While there are a number of Bank signature dishes - such as sausage and mash with onion gravy (£9.95), fish and chips (using halibut with mushy peas and tartare sauce, £18.50), and bread-and-butter pudding (£4.80) - on the menus of all three restaurants, each head chef has the freedom to write his own menu.

"So long as a dish has been correctly costed, can be executed at a fast pace and has been approved by Christian and me, then it can go on the menu," says Caldora. "It is important that we don't stifle the creativity of the chefs. We employ our chefs because they are talented and we have to give them the chance to develop."

While the core elements of the menu reflect Delteil's French culinary heritage and Caldora's training, there are also examples of flavours from further afield. For example, among the current starters are seared tuna, miso dressing, pickled daikon (£9.50) and dressed crab, ginger, wasabi dressing (£12.50).

Deltail and Caldora believe attracting and retaining staff at Bank is vital to the future development of the company. As a result, they are constantly reviewing the pay and working conditions of employees. "For example, the chefs all work in air-conditioned kitchens and work shifts that are a maximum of eight hours," says Caldora. "If they want to work longer, then they will be paid for any extra hours.

"Bank Birmingham is one of the premier outlets in the city and we need to retain that status by paying our staff well." For instance, a commis in Birmingham will earn £11,000-£12,500, a demi-chef de partie £13,000, a chef de partie £15,000, and a sous chef £20,000, with some variation for ability and status.

An internal staff competition aims to improve morale and create a platform for promotion. Categories include the Bank Chef of the Year, Bank Waiter of the Year and Bank Bartender of the Year. The chefs have to create a starter, main course and dessert appropriate for the Bank menu. "Competitions are a great way of developing staff," says Caldora. "They provide everyone with a goal and help to create a team spirit. As and when the company grows, we have to be ready and that means consolidating the staff we have now."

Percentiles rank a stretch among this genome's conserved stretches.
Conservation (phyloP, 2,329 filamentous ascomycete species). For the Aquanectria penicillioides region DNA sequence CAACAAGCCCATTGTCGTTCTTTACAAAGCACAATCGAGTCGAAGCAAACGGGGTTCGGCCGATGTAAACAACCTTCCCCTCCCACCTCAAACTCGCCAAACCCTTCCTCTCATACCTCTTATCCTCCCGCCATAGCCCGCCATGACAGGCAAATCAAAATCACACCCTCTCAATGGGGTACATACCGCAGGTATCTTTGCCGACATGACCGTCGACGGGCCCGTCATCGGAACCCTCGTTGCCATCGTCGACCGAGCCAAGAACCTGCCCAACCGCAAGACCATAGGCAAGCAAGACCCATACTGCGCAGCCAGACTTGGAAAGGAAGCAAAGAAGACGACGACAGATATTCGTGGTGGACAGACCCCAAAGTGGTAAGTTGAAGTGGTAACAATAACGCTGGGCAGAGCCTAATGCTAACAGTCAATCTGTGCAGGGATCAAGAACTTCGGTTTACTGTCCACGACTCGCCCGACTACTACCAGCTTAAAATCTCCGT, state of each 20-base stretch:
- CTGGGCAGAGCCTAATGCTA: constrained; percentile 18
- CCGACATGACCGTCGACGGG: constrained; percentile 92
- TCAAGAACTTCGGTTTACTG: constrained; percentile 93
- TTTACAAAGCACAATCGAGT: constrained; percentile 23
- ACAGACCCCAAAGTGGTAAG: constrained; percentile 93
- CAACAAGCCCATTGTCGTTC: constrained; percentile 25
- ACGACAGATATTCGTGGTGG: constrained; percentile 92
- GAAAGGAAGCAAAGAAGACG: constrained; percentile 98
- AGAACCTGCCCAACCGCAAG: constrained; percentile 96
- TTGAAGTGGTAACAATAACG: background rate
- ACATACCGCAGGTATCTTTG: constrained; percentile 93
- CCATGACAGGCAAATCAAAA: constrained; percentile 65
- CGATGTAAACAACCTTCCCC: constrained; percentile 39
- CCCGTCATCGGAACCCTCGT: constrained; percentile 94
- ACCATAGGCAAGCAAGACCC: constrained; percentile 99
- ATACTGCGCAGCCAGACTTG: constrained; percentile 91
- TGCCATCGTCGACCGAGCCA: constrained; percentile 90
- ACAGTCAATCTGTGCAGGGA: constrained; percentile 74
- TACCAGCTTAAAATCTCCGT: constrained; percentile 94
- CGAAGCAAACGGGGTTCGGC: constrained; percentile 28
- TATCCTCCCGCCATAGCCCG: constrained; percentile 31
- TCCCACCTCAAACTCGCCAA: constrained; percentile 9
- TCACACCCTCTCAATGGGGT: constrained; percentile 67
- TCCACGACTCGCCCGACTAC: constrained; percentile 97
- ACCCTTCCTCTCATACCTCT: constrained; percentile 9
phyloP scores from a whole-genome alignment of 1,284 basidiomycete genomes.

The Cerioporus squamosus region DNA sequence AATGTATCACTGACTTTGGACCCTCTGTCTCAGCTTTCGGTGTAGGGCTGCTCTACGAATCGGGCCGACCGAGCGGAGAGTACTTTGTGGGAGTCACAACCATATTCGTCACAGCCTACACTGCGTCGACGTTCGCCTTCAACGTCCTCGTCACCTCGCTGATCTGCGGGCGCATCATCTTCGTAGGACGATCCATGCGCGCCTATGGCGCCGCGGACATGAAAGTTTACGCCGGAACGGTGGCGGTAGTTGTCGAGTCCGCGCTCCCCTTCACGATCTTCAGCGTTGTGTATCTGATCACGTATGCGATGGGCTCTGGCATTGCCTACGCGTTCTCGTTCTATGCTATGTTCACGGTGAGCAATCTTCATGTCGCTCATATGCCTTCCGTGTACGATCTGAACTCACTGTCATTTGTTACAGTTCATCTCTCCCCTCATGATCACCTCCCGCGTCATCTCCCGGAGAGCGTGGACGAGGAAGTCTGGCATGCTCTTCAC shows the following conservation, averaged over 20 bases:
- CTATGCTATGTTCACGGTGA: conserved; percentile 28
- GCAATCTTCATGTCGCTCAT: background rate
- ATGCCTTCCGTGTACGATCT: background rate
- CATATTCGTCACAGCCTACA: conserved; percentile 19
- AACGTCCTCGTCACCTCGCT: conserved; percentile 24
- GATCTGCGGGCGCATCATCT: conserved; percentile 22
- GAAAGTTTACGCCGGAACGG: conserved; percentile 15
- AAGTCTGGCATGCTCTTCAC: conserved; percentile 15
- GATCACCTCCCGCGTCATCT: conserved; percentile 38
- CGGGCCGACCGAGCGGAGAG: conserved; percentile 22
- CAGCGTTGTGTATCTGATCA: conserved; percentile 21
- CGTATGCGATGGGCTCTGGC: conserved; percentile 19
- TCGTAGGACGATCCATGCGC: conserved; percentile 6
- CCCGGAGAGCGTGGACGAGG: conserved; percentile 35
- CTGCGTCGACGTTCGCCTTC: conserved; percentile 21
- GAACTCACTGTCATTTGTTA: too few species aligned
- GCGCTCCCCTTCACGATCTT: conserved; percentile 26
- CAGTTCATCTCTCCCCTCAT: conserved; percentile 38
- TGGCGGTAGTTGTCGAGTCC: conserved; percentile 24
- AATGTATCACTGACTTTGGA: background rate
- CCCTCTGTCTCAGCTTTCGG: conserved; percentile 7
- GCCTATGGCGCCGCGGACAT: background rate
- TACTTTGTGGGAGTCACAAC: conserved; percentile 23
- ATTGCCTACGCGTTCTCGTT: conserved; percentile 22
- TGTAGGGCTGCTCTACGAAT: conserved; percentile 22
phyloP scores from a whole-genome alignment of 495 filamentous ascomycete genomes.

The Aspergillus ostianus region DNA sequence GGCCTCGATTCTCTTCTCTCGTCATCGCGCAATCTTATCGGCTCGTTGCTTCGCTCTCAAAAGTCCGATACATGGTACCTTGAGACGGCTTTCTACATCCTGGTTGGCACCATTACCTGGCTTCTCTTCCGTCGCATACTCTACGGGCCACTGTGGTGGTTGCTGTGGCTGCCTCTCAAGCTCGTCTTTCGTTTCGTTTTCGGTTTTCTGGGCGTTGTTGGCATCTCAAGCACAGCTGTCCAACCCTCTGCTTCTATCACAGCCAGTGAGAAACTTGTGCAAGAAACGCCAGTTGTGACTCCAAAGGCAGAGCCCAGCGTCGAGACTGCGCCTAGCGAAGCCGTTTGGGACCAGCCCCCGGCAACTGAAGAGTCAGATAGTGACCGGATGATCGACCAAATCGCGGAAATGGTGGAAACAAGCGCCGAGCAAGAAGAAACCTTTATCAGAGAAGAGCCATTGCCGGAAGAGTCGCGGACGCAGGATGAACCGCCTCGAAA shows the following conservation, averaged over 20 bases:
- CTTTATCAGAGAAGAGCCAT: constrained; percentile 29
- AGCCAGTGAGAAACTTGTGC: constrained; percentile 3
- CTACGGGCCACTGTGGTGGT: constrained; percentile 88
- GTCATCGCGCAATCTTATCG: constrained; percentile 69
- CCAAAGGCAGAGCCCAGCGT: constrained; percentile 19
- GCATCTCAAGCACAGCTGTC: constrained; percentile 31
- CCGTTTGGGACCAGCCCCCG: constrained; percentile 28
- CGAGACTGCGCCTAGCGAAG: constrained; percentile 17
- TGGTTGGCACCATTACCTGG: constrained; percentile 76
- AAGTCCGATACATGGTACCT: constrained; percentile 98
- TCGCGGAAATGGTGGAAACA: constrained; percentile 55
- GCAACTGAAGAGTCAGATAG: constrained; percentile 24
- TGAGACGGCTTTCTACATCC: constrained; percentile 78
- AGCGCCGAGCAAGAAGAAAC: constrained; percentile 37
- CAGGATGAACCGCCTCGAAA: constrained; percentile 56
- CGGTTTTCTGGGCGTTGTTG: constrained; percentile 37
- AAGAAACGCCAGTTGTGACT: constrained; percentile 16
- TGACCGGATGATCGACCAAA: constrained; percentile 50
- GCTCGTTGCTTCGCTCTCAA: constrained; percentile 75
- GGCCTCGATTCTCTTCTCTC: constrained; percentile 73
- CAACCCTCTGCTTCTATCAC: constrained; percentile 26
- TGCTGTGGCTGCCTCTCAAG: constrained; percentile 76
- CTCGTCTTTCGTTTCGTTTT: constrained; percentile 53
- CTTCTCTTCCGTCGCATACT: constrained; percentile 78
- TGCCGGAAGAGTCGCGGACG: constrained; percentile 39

Delteil expects the company will have doubled its portfolio to six Banks within five years. All major UK locations are being looked at, including Manchester, Glasgow and Edinburgh, as well as Dublin. A fourth outlet could open in London, and Delteil even hints at a Bank hotel, either developed by the company or in conjunction with an established hotel group.

Idris Caldora

Born in South Wales to Italian parents, 39-year-old Idris Caldora began his career as a chef at the age of 17 when he joined the Savoy hotel in London. After two years' training, he moved to the Dorchester for a further two years before doing a stage with Georges Blanc in France.

Returning to the UK, he took up the position of joint head chef with Roger Narbett at the Bell at Belbroughton, near Birmingham. His first solo head chef position came in 1987 at Bilborough Manor in York. Two years later he moved to Birmingham as chef de cuisine at the Swallow hotel, Birmingham, before travelling further south to become executive chef at London's Churchill Inter-Continental hotel.

In 1996, Caldora became one of an elite group of chefs to achieve the Master of Culinary Arts award. He was appointed executive chef and general manager of Bank Birmingham in 1999, becoming operations manager, back of house, of the Bank Restaurant Group last year.

Christian Delteil

Born in the French village of Caussade, near Toulouse, Christian Delteil, 47, began his career as a chef working for his uncle at the Hotel des Ambassadors in Cahors.

He worked in restaurants in Marseilles and Dijon, and then undertook his national service as a chef to an admiral in Brittany. In 1975 he moved to London to work at Le Gavroche. Jobs followed at London's Connaught and Chewton Glen in New Milton, Hampshire, where he earned a Michelin star.

Delteil opened L'Arlequin in Battersea, south-west London, in 1982 with his wife Geneviève, and won a Michelin star and an Egon Ronay Restaurant of the Year award.

Following the closure of the restaurant in 1993, he joined the fish supply company, Cutty's. In 1996 he opened Bank Aldwych as chef-director, and four years later became managing director of the newly formed Bank Restaurant Group.

Source: Caterer & Hotelkeeper magazine, 24-30 May 2001